(Reuters) - European stocks lost steam heading into the close on Thursday, weighed down by oil and real estate shares, while the European Central Bank stuck to its monetary policy but warned a surge in COVID-19 infections posed a risk to the euro zone’s recovery.
The pan-European STOXX 600 index ended flat after rising as much as 0.8% earlier in the session.
Energy majors BP, Royal Dutch Shell and Total each fell more than 2% as oil prices slipped after industry data showed a surprise increase in U.S. crude inventories. [O/R]
The ECB offered few surprises after it kept its policy unchanged, while its president Christine Lagarde warned that a new rise in cases and the ensuing restrictions to activity would dampen activity in the near term and said the ECB was prepared to provide even more support for the economy if needed.
“Lagarde touched upon the mixed positive and negative developments but concluded that there were no reasons to change the broader assessment from the December projections,” Carsten Brzeski, global head of macro at ING, wrote in a note.
Brzeski, however, noted the central bank’s projection in December of 0.6% GDP growth quarter-on-quarter in the first quarter “is a tad optimistic.”
Euro zone stocks came off session highs to close 0.1% lower with the euro strengthening against the dollar, while euro zone banks slid 0.6%.
European shares rallied to near 11-month highs earlier on Thursday after as investors bet on major stimulus from new U.S. President Joe Biden, who signed half a dozen executive orders including a U.S. return to the international Paris Agreement to fight climate change.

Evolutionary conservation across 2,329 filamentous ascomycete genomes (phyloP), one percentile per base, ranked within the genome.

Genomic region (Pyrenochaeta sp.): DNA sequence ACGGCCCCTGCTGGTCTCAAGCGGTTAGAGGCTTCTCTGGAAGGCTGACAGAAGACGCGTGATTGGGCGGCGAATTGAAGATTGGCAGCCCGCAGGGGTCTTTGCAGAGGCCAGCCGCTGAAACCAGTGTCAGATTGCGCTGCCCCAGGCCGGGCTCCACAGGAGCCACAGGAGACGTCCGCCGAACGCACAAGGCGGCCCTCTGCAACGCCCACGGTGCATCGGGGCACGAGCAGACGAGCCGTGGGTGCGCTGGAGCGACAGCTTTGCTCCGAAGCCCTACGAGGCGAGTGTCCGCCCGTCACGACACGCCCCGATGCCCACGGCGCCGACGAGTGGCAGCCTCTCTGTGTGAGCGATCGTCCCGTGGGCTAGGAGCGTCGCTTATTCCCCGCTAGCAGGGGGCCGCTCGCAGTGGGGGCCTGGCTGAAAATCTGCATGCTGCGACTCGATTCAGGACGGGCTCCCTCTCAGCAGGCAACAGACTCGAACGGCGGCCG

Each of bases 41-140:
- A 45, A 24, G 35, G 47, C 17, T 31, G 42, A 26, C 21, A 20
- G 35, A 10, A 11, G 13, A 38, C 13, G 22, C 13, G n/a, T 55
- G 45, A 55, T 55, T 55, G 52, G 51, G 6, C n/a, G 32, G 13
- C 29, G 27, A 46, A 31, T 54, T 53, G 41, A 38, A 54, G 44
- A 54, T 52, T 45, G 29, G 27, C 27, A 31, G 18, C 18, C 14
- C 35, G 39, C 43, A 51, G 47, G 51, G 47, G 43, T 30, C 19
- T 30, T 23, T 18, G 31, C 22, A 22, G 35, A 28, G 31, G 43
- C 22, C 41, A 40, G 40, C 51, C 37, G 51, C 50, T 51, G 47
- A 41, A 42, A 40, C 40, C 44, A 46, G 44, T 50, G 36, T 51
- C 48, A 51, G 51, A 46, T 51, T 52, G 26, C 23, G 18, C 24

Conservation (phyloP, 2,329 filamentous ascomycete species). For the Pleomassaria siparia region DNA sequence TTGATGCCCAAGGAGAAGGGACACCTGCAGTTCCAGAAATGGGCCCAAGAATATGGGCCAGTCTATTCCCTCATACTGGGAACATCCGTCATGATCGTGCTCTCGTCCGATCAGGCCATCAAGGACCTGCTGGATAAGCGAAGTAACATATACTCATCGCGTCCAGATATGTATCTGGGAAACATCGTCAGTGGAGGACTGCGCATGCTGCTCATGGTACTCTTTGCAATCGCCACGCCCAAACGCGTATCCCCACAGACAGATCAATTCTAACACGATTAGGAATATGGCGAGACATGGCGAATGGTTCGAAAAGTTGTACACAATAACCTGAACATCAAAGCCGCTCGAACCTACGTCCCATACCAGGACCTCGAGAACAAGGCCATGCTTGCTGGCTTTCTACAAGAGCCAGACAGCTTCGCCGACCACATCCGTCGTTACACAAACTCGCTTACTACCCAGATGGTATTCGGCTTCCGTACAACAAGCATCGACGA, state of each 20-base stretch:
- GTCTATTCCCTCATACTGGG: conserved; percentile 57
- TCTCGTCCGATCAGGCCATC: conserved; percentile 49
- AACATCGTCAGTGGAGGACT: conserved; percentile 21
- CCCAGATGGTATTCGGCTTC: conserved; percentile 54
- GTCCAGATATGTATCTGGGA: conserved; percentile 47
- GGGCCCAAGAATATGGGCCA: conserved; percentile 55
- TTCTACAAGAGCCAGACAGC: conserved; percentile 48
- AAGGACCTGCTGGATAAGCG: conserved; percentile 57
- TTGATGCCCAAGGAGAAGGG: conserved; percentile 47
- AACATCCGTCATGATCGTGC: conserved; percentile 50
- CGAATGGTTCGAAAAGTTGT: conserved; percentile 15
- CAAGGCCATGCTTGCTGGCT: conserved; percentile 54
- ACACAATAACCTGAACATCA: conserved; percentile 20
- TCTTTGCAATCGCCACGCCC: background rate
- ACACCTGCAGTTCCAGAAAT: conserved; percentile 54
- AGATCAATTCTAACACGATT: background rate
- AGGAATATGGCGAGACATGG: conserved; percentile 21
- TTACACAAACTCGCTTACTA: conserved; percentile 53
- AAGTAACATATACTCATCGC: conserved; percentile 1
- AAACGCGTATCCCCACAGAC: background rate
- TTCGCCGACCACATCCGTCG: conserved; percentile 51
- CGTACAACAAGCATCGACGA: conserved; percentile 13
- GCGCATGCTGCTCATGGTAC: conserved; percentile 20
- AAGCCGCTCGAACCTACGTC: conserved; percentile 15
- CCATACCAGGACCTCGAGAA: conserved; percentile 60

Shares in wind turbine maker Vestas, renewable energy group Siemens Gamesa and offshore wind group Orsted rose between 1.4% and 3.9%.
French shopping centre operators Unibail-Rodamco-Westfield and Klepierre lost 8.4% and 6.5%, respectively, dragging down the real estate index by 1.5%.
Tech stocks jumped 1.6% as their U.S. peers rallied, while British software maker Sage Group jumped 4.9% after posting higher quarterly recurring revenue.
Spain’s Bankinter gained 4.3% as it forecast higher lending income and loan growth across its markets.
Swiss online pharmacy chain Zur Rose Group AG climbed 8.9% after it posted full-year revenue above analysts’ expectations.
Britain’s IG tumbled almost 9% after it announced plans to buy U.S. trading platform tastytrade for $1 billion.
Reporting by Sruthi Shankar and Amal S in Bengaluru; Editing by Arun Koyyur and Saumyadeb Chakrabarty
Our Standards: The Thomson Reuters Trust Principles.